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What is the point of having a dynamic class on which you can call methods that may, or may not be there?

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6 Answers 6

up vote 4 down vote accepted

The point is that you'll usually be confident that the method will be present (or handled dynamically - e.g. a FindByAuthor method in a "book repository" class which is translated into an appropriate SQL query) but that you don't know the static type - or where the interfaces are fairly weakly typed (e.g. the Office COM APIs).

I wouldn't expect dynamic typing to be useful very often in C# - but when it's handy, I suspect it'll be very, very handy.

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Primarily it allows C# 4 to interop much better with objects provided by the DLR using languages like Python. It also allows much easier interop with typical COM objects without the need to create interop assemblies.

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One reason is make it easier to use interop with COM using late-binding. So you do not have to use the interop assemblies anymore.

This is very nice if you need to call different version of the COM server. For example when you need you application to work with different versions of Office.

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+1: I discovered the importance of this when I encountered the issue described in KB 2517589. I still used the relevant assemblies for autocomplete, but as soon as it was time to compile I replaced the relevant class names with dynamic. –  Brian Dec 12 '11 at 18:41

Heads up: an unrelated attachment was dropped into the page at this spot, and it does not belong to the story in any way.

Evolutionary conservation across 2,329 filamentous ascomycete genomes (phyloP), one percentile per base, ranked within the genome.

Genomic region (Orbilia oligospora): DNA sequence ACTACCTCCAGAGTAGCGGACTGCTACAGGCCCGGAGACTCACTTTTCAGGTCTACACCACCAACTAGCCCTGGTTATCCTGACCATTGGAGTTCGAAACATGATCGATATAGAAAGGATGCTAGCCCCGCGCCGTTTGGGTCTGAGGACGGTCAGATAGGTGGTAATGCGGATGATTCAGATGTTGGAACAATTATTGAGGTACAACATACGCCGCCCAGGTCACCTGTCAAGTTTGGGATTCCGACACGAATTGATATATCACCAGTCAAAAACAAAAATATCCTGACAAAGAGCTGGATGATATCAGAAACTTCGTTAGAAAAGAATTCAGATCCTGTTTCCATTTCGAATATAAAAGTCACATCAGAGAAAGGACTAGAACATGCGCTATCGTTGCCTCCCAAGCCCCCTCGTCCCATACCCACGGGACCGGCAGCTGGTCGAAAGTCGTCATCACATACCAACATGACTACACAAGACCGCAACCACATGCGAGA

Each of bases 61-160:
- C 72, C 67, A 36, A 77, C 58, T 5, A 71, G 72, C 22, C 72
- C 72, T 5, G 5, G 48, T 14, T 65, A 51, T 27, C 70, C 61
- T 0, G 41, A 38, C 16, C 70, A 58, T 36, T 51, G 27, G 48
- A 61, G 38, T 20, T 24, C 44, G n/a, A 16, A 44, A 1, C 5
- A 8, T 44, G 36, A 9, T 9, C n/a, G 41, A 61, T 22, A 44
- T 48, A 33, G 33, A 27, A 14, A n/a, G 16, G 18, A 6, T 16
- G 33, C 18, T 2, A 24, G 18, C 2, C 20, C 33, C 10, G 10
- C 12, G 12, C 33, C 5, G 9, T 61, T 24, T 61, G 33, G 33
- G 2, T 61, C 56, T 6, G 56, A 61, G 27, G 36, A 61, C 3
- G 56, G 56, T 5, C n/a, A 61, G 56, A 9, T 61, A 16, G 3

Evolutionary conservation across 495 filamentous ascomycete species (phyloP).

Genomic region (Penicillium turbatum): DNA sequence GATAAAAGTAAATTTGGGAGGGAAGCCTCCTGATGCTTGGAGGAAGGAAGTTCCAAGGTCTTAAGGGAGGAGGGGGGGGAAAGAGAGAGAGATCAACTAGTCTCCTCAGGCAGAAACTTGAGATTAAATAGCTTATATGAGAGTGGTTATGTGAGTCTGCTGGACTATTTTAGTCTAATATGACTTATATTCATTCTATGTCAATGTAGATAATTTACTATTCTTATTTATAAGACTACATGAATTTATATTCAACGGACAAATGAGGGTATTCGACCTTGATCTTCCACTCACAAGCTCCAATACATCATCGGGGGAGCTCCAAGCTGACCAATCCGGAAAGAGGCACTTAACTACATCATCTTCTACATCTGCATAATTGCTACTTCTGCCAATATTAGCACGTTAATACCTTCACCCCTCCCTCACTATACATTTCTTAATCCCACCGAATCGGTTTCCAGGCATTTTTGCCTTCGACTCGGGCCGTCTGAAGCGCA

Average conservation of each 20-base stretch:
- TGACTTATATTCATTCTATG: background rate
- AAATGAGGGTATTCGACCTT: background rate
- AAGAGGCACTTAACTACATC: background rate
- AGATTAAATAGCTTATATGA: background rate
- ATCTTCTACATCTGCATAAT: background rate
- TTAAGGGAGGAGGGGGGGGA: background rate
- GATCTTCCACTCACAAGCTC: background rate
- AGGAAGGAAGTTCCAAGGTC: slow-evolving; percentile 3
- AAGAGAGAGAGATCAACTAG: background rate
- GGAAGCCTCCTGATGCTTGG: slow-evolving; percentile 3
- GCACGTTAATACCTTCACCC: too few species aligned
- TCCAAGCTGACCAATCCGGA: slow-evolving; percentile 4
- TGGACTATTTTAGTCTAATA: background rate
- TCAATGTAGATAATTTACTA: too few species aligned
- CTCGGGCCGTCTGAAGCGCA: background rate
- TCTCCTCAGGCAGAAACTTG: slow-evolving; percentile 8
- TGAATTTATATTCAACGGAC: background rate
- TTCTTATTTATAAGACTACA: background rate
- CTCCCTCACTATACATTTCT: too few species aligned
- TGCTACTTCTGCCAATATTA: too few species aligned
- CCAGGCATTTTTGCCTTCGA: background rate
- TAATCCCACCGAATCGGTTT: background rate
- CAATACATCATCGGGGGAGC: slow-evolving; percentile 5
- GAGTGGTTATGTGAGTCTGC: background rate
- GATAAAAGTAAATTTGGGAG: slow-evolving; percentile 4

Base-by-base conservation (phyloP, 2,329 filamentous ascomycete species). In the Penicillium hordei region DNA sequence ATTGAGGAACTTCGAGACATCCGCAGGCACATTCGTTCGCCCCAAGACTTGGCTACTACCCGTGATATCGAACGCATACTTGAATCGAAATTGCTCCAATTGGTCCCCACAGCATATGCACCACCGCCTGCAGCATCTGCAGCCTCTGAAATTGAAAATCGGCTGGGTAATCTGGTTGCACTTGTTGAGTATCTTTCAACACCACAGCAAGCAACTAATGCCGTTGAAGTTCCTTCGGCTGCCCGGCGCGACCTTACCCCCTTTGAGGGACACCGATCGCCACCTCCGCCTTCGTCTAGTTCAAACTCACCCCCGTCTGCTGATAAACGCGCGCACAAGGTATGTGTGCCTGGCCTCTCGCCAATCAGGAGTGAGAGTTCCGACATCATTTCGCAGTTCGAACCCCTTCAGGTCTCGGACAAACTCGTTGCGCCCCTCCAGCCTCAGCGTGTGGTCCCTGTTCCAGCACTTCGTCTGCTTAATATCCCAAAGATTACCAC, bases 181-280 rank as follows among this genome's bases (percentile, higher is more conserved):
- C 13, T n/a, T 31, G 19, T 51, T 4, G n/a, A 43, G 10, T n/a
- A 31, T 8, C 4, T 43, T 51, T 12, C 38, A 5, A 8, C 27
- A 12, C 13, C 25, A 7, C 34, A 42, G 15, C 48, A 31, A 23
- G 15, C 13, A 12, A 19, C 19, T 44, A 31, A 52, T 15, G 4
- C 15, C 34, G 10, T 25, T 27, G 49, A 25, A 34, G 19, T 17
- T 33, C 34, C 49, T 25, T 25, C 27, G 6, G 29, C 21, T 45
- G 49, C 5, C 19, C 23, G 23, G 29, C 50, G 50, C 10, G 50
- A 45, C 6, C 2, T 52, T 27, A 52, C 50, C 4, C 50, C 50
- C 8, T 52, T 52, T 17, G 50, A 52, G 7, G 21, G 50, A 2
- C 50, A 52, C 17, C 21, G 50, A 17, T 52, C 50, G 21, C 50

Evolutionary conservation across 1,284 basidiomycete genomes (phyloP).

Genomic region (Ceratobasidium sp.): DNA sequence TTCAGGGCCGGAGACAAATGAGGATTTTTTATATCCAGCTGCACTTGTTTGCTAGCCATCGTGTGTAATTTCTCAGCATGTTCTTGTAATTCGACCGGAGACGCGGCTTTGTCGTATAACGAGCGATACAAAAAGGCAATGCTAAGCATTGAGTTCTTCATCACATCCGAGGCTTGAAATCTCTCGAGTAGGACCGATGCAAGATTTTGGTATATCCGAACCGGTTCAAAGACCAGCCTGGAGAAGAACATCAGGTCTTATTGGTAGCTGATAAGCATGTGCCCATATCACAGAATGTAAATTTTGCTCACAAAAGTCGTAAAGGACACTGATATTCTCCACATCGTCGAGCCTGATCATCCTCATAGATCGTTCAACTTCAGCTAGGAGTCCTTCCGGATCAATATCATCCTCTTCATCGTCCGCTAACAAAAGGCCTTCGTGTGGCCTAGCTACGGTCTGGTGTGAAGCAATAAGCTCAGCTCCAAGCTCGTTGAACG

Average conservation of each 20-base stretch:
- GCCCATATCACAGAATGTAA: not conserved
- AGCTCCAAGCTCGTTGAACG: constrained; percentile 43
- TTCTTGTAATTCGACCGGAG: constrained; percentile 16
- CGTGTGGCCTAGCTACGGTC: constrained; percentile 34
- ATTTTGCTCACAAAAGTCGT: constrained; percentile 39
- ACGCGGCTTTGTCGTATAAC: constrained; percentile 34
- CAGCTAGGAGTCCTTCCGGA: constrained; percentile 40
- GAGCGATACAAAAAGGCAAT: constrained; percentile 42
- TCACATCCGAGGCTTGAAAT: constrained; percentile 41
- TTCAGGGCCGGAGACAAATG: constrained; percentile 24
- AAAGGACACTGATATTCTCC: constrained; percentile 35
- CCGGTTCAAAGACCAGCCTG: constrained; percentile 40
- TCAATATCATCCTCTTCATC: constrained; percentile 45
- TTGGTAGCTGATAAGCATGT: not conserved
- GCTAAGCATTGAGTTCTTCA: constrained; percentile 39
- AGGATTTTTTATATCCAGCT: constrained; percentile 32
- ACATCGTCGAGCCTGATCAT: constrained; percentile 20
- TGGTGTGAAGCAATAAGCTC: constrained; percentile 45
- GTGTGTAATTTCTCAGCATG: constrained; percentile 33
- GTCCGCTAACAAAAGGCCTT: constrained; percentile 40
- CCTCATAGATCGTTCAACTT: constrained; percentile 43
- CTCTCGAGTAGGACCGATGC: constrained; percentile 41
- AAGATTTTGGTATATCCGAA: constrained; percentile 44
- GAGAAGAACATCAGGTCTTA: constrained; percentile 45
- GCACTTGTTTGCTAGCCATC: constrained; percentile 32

I would certainly not use it ouside interop scenarios. In dealing with assemblies or code written in dynamic languages, it simplifies the design time experience. In these cases you have to make the assumptions about the dynamic types anyway. You will get your exception at run time if your assumptions are failing either way.

Think of it as a shorthand for Invoke or reflection.

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Another issue could be in writing a code that should work with some range of assembly versions. Say a plug-in where no assembly bindings are defined. And now one will need to compile same source code for a number of host assembly versions.

In that case feature like 'duck typing' would be a good solution.

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My 2 cents: quite useful dynamic-based scenario is implicit interface. Take for example EndianBinaryReader which can be used instead of BinaryReader but these two classes do not share proper common interface. Yes, you can also make such interface and wrap these classes, nevertheless that won't scale (if you for some reason obtained third with such interface, you would have to wrap it too). Implicit interfaces (duck typing) are useful feature in dynamic languages, using dynamic one can have it in C# too.

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